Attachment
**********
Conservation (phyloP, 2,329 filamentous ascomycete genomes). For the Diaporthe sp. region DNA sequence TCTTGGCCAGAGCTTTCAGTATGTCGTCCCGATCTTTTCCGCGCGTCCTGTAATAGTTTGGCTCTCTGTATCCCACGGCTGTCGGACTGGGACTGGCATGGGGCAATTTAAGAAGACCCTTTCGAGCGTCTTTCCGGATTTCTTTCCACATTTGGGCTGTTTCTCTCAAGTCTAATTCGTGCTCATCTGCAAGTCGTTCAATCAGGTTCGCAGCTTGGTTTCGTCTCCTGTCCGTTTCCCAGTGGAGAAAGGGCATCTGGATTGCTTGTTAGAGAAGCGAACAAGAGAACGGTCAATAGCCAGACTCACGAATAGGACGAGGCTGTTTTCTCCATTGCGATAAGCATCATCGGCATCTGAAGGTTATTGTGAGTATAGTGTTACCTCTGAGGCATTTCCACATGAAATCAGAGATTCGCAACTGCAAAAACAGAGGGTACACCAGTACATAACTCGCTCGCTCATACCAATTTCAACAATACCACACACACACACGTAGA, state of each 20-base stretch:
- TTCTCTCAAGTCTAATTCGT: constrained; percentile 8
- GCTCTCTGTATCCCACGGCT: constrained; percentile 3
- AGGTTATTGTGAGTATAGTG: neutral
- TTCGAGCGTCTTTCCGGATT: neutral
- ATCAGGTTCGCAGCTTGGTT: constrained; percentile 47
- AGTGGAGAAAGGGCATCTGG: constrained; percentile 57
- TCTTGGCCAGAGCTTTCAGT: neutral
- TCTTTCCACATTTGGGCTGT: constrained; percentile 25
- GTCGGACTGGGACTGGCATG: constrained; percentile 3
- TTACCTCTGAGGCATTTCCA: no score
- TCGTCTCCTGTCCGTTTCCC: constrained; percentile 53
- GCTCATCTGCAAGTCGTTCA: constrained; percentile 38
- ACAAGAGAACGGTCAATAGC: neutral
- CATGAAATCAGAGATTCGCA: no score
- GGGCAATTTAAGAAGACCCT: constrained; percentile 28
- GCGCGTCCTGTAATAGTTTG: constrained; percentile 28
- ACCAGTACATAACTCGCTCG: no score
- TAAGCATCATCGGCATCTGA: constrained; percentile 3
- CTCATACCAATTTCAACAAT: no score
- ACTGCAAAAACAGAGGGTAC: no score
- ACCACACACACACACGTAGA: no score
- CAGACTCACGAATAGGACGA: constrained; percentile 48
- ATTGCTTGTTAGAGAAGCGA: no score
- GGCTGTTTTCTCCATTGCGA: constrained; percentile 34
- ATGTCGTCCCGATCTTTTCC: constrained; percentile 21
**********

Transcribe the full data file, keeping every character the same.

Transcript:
Conservation (phyloP, 2,329 filamentous ascomycete genomes). For the Diaporthe sp. region DNA sequence TCTTGGCCAGAGCTTTCAGTATGTCGTCCCGATCTTTTCCGCGCGTCCTGTAATAGTTTGGCTCTCTGTATCCCACGGCTGTCGGACTGGGACTGGCATGGGGCAATTTAAGAAGACCCTTTCGAGCGTCTTTCCGGATTTCTTTCCACATTTGGGCTGTTTCTCTCAAGTCTAATTCGTGCTCATCTGCAAGTCGTTCAATCAGGTTCGCAGCTTGGTTTCGTCTCCTGTCCGTTTCCCAGTGGAGAAAGGGCATCTGGATTGCTTGTTAGAGAAGCGAACAAGAGAACGGTCAATAGCCAGACTCACGAATAGGACGAGGCTGTTTTCTCCATTGCGATAAGCATCATCGGCATCTGAAGGTTATTGTGAGTATAGTGTTACCTCTGAGGCATTTCCACATGAAATCAGAGATTCGCAACTGCAAAAACAGAGGGTACACCAGTACATAACTCGCTCGCTCATACCAATTTCAACAATACCACACACACACACGTAGA, state of each 20-base stretch:
- TTCTCTCAAGTCTAATTCGT: constrained; percentile 8
- GCTCTCTGTATCCCACGGCT: constrained; percentile 3
- AGGTTATTGTGAGTATAGTG: neutral
- TTCGAGCGTCTTTCCGGATT: neutral
- ATCAGGTTCGCAGCTTGGTT: constrained; percentile 47
- AGTGGAGAAAGGGCATCTGG: constrained; percentile 57
- TCTTGGCCAGAGCTTTCAGT: neutral
- TCTTTCCACATTTGGGCTGT: constrained; percentile 25
- GTCGGACTGGGACTGGCATG: constrained; percentile 3
- TTACCTCTGAGGCATTTCCA: no score
- TCGTCTCCTGTCCGTTTCCC: constrained; percentile 53
- GCTCATCTGCAAGTCGTTCA: constrained; percentile 38
- ACAAGAGAACGGTCAATAGC: neutral
- CATGAAATCAGAGATTCGCA: no score
- GGGCAATTTAAGAAGACCCT: constrained; percentile 28
- GCGCGTCCTGTAATAGTTTG: constrained; percentile 28
- ACCAGTACATAACTCGCTCG: no score
- TAAGCATCATCGGCATCTGA: constrained; percentile 3
- CTCATACCAATTTCAACAAT: no score
- ACTGCAAAAACAGAGGGTAC: no score
- ACCACACACACACACGTAGA: no score
- CAGACTCACGAATAGGACGA: constrained; percentile 48
- ATTGCTTGTTAGAGAAGCGA: no score
- GGCTGTTTTCTCCATTGCGA: constrained; percentile 34
- ATGTCGTCCCGATCTTTTCC: constrained; percentile 21